The scandal with wings - South Ossetia claims to have uncovered another conspiracy between Georgia and the United States
South Ossetia continues to discuss an unusual breaking news story – the authorities have accused Georgia of environmental sabotage. Local special services detained a Georgian citizen, who said on camera that he was trying to gather the “cocoons” of local bats, for which he was promised a lot of money.
The story made a huge impression on the South Ossetian authorities and the media, who immediately linked the hapless bat catcher with the American Lugar laboratory in Tbilisi and the spread of the coronavirus. Public opinion was divided – some took it seriously, while others consider the authorities’ story to be “nonsense.”
All about the bats
Khvicha Mgebrishvili was detained on July 3 near the village of Adzisar in the Tskhinval region of South Ossetia for violating the state border. During the interrogation by South Ossetian KGB officers, he explained that he was interested in a colony of bats in the villages of Artseu and Grom of the Tskhinvali region.
In the video of the interrogation, which was published by local media sites, Mgebrishvili says that was going to these villages to find “bat cocoons”, for subsequent sale in Georgia. They promised to pay him between 5,000 – 10,000 US dollars for one cocoon.
The KGB of South Ossetia not only wholeheartedly believed the detainee’s story, but also stated that Tbilisi-based “Lugar Center for Public Health Research has shown increased interest in the population of South Ossetian bats since 2012”.
This is far from the first time that the Lugar Lab has been a topic of discussion in both South Ossetia and Russia, where the media and authorities accused the laboratory of creating biological weapons, and even of biological sabotage.
The laboratory on the front line of information
The American Research Center in Georgia has haunted Russian officials and media for many years
The South Ossetian KGB has provided many details about how laboratory staff are engaged in catching bats in the Shida Kartli region of Georgia, which borders South Ossetia.
“Since 2018, the Defense Threat Reduction Agency (DTRA) has been using the Lugar Center as a field laboratory to implement a $2,900,000 project on bats and coronaviruses. It was meant to be a 5-year program and is being implemented with the help of the Eco Health Alliance,” the agency said.
At the same time, the KGB reminds the public that “the bats living in the Republic of South Ossetia – the lesser mouse-eared bat – like the rest of the bats, are viviparous and do not build any nests, cocoons and other shelters”. And also that these animals are listed in the Red Book and hunting them is punishable by prison.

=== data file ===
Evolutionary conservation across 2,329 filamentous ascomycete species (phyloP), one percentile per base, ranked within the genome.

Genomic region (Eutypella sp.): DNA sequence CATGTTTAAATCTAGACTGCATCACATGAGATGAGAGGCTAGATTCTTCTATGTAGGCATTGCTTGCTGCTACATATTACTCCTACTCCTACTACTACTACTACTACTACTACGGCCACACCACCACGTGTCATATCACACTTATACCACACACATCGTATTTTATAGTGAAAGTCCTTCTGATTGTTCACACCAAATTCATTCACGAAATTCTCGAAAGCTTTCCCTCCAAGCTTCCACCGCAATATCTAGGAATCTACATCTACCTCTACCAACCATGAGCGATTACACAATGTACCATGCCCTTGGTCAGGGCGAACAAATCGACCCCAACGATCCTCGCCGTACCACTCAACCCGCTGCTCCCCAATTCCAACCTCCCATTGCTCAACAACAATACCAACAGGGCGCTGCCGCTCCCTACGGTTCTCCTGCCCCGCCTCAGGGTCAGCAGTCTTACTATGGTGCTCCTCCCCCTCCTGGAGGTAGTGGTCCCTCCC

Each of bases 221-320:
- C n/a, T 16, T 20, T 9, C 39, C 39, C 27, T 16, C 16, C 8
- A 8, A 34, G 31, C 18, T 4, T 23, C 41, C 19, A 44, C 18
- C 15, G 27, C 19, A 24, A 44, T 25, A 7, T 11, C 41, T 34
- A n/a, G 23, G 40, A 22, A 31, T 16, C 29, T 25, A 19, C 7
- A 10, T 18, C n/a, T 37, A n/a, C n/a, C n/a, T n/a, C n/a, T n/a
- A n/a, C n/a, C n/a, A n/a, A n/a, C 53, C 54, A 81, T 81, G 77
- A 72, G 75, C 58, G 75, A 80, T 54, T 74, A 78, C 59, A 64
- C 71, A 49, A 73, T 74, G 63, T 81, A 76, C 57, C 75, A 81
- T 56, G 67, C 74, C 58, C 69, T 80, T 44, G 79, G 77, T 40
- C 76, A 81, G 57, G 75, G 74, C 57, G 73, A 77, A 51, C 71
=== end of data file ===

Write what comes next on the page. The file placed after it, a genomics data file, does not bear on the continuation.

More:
The Lugar Lab, bats and the coronavirus
Following the statement by the KGB, the South Ossetian Ministry of Foreign Affairs also stated that out there is a “dangerous military biological cooperation between Georgia, the United States and other countries.”
“From the first days that this American military biological facility was opened, information about the ongoing development of chemical and biological weapons, as well as strains of dangerous viruses, has been actively disseminated. It is also well known that bats are the most likely cause of the onset of the COVID-19 pandemic,” the ministry said.
The South Ossetian Foreign Ministry believes that Mgebrishvili’s actions “are not an ordinary provocation, but a planned special operation to extract biological material – living bats inhabiting the territory of South Ossetia.”
“Biological war”, “bad science fiction”, “fever dream”
Public opinion on the scandalous information released by the authorities was divided.
Political scientist Alan Mamiyev believes that “the USA is even prepared to sacrifice Georgian lives for the sake of the war with Russia and its national interests, and these laboratories are primarily a threat to Georgians themselves.”
But not everyone believes the story the authorities are telling.
“South Ossetian media has taken an entertaining story and transformed it into a full-fledged bad sci-fi drama involving a shadowy biological laboratory, coronavirus and vampire bats, bringing death to the population,” commented Ruslan Totrov, a video blogger from North Ossetia.
In his opinion, the accusations seem ridiculous.
“I understand that propaganda needs to be at the state level. But it shouldn’t be so clumsy; it needs to be professional enough that we can somehow convince the outside world of the seriousness of our intentions. And not just weave scary, funny or just ridiculous stories,” says Totrov.
Most people in the South Ossetian Facebook community generally supported the authorities’ version of the story.
“The order for bats from the Republic of South Ossetia came straight from the laboratory. From Lugar, this is clear. We can’t let our guard down at all, there is a hybrid terrorist biological war being waged, and those who don’t know this must live under a rock,” writes one social media user.
There are also some skeptics: “I don’t know what a bat cocoon is, let Mgebrishvili show us what it is they’re promising him $5,000 for. It sounds the fever dream of a drunken hedgehog.”
Civil activist Timur Tskhurbati believes that South Ossetian special forces are acting unprofessionally, and that the detainee is “talking complete nonsense.”
At the same time, Tskhurbati sees nothing wrong with selling bats to those who need them:
“Bat’s don’t make cocoons. If the interest is in the bats themselves, why not arrange to have them shipped, if they are really offering so much money? For centuries, no one has disturbed the bats in South Ossetia, except by accident. I think their population could easily withstand some losses, and we will learn more about the Lugar laboratory.”
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